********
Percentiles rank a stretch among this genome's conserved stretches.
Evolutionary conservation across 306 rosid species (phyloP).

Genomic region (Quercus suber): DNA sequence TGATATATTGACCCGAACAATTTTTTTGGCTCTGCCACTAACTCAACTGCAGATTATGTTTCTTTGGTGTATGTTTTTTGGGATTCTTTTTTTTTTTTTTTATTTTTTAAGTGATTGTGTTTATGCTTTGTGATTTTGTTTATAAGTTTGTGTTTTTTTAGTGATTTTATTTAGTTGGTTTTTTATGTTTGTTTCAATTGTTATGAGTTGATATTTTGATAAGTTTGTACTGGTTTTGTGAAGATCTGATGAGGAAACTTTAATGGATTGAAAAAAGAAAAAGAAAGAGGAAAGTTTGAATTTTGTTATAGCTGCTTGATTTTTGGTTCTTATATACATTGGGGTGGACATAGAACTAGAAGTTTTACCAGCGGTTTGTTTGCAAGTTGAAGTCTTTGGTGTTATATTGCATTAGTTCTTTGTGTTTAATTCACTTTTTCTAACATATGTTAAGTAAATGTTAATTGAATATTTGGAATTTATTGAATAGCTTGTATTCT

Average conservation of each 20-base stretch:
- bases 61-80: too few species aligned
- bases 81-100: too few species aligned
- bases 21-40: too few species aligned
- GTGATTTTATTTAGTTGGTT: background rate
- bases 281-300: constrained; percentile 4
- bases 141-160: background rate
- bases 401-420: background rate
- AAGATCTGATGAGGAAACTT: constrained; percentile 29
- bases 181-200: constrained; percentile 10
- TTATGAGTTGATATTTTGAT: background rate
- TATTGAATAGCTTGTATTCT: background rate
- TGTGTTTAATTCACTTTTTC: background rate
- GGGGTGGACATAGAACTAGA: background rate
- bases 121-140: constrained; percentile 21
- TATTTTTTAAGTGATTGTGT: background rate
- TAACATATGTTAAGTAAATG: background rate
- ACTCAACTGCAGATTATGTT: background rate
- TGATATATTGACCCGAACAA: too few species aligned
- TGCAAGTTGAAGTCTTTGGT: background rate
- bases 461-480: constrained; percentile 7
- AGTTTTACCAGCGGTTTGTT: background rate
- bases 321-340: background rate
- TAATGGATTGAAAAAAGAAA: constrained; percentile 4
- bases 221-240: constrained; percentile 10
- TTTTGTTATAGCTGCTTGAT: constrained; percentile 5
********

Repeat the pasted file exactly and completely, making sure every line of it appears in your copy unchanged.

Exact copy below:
Percentiles rank a stretch among this genome's conserved stretches.
Evolutionary conservation across 306 rosid species (phyloP).

Genomic region (Quercus suber): DNA sequence TGATATATTGACCCGAACAATTTTTTTGGCTCTGCCACTAACTCAACTGCAGATTATGTTTCTTTGGTGTATGTTTTTTGGGATTCTTTTTTTTTTTTTTTATTTTTTAAGTGATTGTGTTTATGCTTTGTGATTTTGTTTATAAGTTTGTGTTTTTTTAGTGATTTTATTTAGTTGGTTTTTTATGTTTGTTTCAATTGTTATGAGTTGATATTTTGATAAGTTTGTACTGGTTTTGTGAAGATCTGATGAGGAAACTTTAATGGATTGAAAAAAGAAAAAGAAAGAGGAAAGTTTGAATTTTGTTATAGCTGCTTGATTTTTGGTTCTTATATACATTGGGGTGGACATAGAACTAGAAGTTTTACCAGCGGTTTGTTTGCAAGTTGAAGTCTTTGGTGTTATATTGCATTAGTTCTTTGTGTTTAATTCACTTTTTCTAACATATGTTAAGTAAATGTTAATTGAATATTTGGAATTTATTGAATAGCTTGTATTCT

Average conservation of each 20-base stretch:
- bases 61-80: too few species aligned
- bases 81-100: too few species aligned
- bases 21-40: too few species aligned
- GTGATTTTATTTAGTTGGTT: background rate
- bases 281-300: constrained; percentile 4
- bases 141-160: background rate
- bases 401-420: background rate
- AAGATCTGATGAGGAAACTT: constrained; percentile 29
- bases 181-200: constrained; percentile 10
- TTATGAGTTGATATTTTGAT: background rate
- TATTGAATAGCTTGTATTCT: background rate
- TGTGTTTAATTCACTTTTTC: background rate
- GGGGTGGACATAGAACTAGA: background rate
- bases 121-140: constrained; percentile 21
- TATTTTTTAAGTGATTGTGT: background rate
- TAACATATGTTAAGTAAATG: background rate
- ACTCAACTGCAGATTATGTT: background rate
- TGATATATTGACCCGAACAA: too few species aligned
- TGCAAGTTGAAGTCTTTGGT: background rate
- bases 461-480: constrained; percentile 7
- AGTTTTACCAGCGGTTTGTT: background rate
- bases 321-340: background rate
- TAATGGATTGAAAAAAGAAA: constrained; percentile 4
- bases 221-240: constrained; percentile 10
- TTTTGTTATAGCTGCTTGAT: constrained; percentile 5